Alistair Greig, currently serving 10 years imprisonment for his crime, is alleged to have offered his 165 victims high guaranteed interest on short-term deposits.
Ponzi schemes are a form of investment fraud which rely on the fraudster using money from new investors in a non-existent scheme (such as Mr Greig’s RBS high-interest accounts) to pay existing investors.
As existing investors see returns, this strengthens the pretence that the investment is legitimate. Still, the scam relies entirely on convincing new investors to buy into the lie to keep it running. Some of Greig’s investors did receive payments, but these were funded by money deposited by other unsuspecting victims.
Before investing in any investment scheme, it is key to carry out your own due diligence and get as much information on the scheme as possible to help you make an informed decision.
Action Fraud, the National Fraud and Cyber Crime Reporting Centre, outlines a number of ways you can protect yourself against a potential Ponzi scheme:
- ‘Guaranteed risk-free’ investments do not exist – high returns can only be achieved with high risk.
- Be cautious of technical jargon – fraudsters use this to confuse and impress, but the language is usually vague and uninformative.
- Fraudsters will often add an element of pressure to the decision, such as a time-limited offer, to force you to make a quick decision without giving you chance to think it through or investigate properly.
- It is relatively easy for scammers to make themselves look and sound legitimate, with glossy websites, impressive job titles, and meetings in swanky venues. Make sure you do your own background research and confirm the scheme’s authenticity by investigating the company’s status, checking reviews and contact details.
- Check the FCA register before registering to make sure the company you are considering actually exists or has any warnings against it.
- Genuine companies will have no problem answering any questions you have about them, their staff, or the scheme. If your questions are being dodged or ignored, then this should be a red flag.
- Finally – if it seems too good to be true, it probably is!
If you are convinced to transfer money to a fraudster, this is known as an authorised push payment (APP) scam. APP scams are a type of fraud in which criminals use tactics such as impersonation, interception, or building ‘relationships’ with victims to trick them into sending money for what they believe to be a legitimate purpose – such as an investment opportunity.
As the victim believes the reason for the payment to be genuine, they will often bypass banks’ security checks and authorise transactions that are, unfortunately, going straight into the scammers’ hands. Once the money has been transferred out of the victim’s accounts and into one controlled by the scammer it is usually moved straight on, sometimes overseas, and becomes difficult to trace or recover.
In the UK, banks have a responsibility to safeguard consumers from potential scams by putting in place procedures to halt or block scams as they happen, including:
- Regularly monitoring accounts and transactions for signs of fraud, scams, and money laundering.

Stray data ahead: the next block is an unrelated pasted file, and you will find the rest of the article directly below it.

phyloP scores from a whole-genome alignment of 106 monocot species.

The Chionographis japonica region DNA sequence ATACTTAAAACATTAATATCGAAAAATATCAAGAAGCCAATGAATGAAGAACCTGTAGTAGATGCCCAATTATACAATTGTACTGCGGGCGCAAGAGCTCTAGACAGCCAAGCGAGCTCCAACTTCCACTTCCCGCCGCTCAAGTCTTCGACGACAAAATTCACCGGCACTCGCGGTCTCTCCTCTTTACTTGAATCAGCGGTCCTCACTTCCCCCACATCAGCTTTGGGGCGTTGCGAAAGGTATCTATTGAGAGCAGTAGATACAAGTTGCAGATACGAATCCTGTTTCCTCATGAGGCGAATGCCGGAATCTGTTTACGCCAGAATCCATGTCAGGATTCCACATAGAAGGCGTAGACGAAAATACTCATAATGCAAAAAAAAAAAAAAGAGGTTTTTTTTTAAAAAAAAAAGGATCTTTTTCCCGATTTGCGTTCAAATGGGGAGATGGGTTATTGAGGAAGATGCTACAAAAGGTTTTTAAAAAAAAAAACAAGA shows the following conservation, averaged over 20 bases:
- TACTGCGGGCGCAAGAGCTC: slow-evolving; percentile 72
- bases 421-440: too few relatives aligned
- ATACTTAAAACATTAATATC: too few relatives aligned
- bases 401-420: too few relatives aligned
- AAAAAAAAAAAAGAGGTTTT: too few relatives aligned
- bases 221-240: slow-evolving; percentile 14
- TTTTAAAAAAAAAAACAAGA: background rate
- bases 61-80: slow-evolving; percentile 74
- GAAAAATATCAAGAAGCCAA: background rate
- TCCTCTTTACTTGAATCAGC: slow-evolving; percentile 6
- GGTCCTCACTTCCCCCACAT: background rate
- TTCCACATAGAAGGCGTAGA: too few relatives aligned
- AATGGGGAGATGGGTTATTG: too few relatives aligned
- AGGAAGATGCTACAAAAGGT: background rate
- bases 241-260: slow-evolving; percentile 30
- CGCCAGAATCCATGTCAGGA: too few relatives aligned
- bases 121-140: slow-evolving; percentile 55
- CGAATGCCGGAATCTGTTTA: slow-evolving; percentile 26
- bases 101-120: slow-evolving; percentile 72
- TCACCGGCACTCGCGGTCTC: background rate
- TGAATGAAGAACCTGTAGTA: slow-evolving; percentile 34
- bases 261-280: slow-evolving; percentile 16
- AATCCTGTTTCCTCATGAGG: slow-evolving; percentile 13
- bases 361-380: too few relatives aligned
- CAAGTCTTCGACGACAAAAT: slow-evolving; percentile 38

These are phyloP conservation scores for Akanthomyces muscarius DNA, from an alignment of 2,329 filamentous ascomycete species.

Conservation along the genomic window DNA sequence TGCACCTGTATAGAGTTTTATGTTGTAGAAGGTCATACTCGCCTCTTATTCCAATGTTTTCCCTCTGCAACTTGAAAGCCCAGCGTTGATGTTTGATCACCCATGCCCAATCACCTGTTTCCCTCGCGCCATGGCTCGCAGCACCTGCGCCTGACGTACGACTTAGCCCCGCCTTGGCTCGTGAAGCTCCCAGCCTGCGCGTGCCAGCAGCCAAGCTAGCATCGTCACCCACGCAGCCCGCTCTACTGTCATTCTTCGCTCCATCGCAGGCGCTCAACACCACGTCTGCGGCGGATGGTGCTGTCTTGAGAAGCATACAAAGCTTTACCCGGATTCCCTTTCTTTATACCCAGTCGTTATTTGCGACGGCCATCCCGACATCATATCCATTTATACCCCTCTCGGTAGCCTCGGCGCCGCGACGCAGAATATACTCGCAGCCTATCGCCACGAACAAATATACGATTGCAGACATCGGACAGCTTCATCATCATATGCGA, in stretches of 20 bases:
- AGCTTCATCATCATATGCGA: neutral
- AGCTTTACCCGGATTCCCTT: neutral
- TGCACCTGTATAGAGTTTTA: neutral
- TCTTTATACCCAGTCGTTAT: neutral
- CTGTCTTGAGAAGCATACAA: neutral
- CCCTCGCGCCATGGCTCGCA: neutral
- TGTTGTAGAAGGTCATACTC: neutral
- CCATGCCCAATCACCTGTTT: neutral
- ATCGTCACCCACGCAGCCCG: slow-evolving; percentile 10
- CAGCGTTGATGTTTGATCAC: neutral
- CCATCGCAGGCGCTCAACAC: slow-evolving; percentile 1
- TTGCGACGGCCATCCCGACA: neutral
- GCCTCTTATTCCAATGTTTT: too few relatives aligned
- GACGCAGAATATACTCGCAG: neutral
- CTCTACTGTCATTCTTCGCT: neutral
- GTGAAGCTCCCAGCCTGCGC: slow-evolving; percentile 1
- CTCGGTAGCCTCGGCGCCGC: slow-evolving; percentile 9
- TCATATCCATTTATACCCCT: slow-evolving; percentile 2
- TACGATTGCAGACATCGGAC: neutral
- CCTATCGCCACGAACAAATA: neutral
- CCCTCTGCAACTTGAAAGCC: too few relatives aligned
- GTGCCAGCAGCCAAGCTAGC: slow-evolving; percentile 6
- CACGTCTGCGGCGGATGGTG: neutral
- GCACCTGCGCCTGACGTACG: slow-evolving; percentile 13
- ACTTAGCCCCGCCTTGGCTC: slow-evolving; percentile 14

- Implementing systems to identify, delay and/or block suspicious transactions that may indicate fraud.
- Following the City watchdog Financial Conduct Authority (FCA) guidance on how to protect consumers from fraud.
If your bank refuses to refund you and you believe that they could have done more to warn you, or halt or block the scam transactions, your complaint can be taken to the Financial Ombudsman Service (FOS) for an independent investigation. The FOS is a government-backed body responsible for resolving disputes between financial services providers and their customers.
Sarah Spruce, Head of the APP fraud team at TLW Solicitors commented on the £13m Ponzi scheme case:
“The promises given to the victims in this case – secure deposits with high returns – are typical of the claims given by many investment scammers. They have been sold the dream and unfortunately seen it turn into a nightmare.
We would encourage anyone considering investments of any type to familiarise themselves with the hallmarks of a scam and take their time to make any decisions – even consider getting independent expert advice before committing. However, if it is too late and money has been lost we can explore your options to make a refund claim.”
Our dedicated Investment Fraud team has many years of experience in claiming compensation for our clients with the Financial Ombudsman Service (FOS).
We understand the time limits to be followed, the information needed and the claims and appeals processes. The team will also deal with any complex legal arguments and defences that the bank may raise.
If you, a friend or a loved one has been conned into making payments to investment fraudsters, then please get in touch with our specialist team for a confidential, no-obligation discussion. We work on a no win no fee basis, so you pay us nothing if your fraud refund claim is unsuccessful.
Call us on 0800 169 5925 or complete the Online Claim or call-back forms below.
Meet Sarah, who heads up our experienced Authorised Push Payment Fraud Claims team.
Sarah and her colleagues are on hand to help with your claim.
- Always fight your corner.
- Explain anything you don't understand.
- Provide full transparency on our charges.
- Never ask for any upfront payment.
- Recover the best compensation we can.
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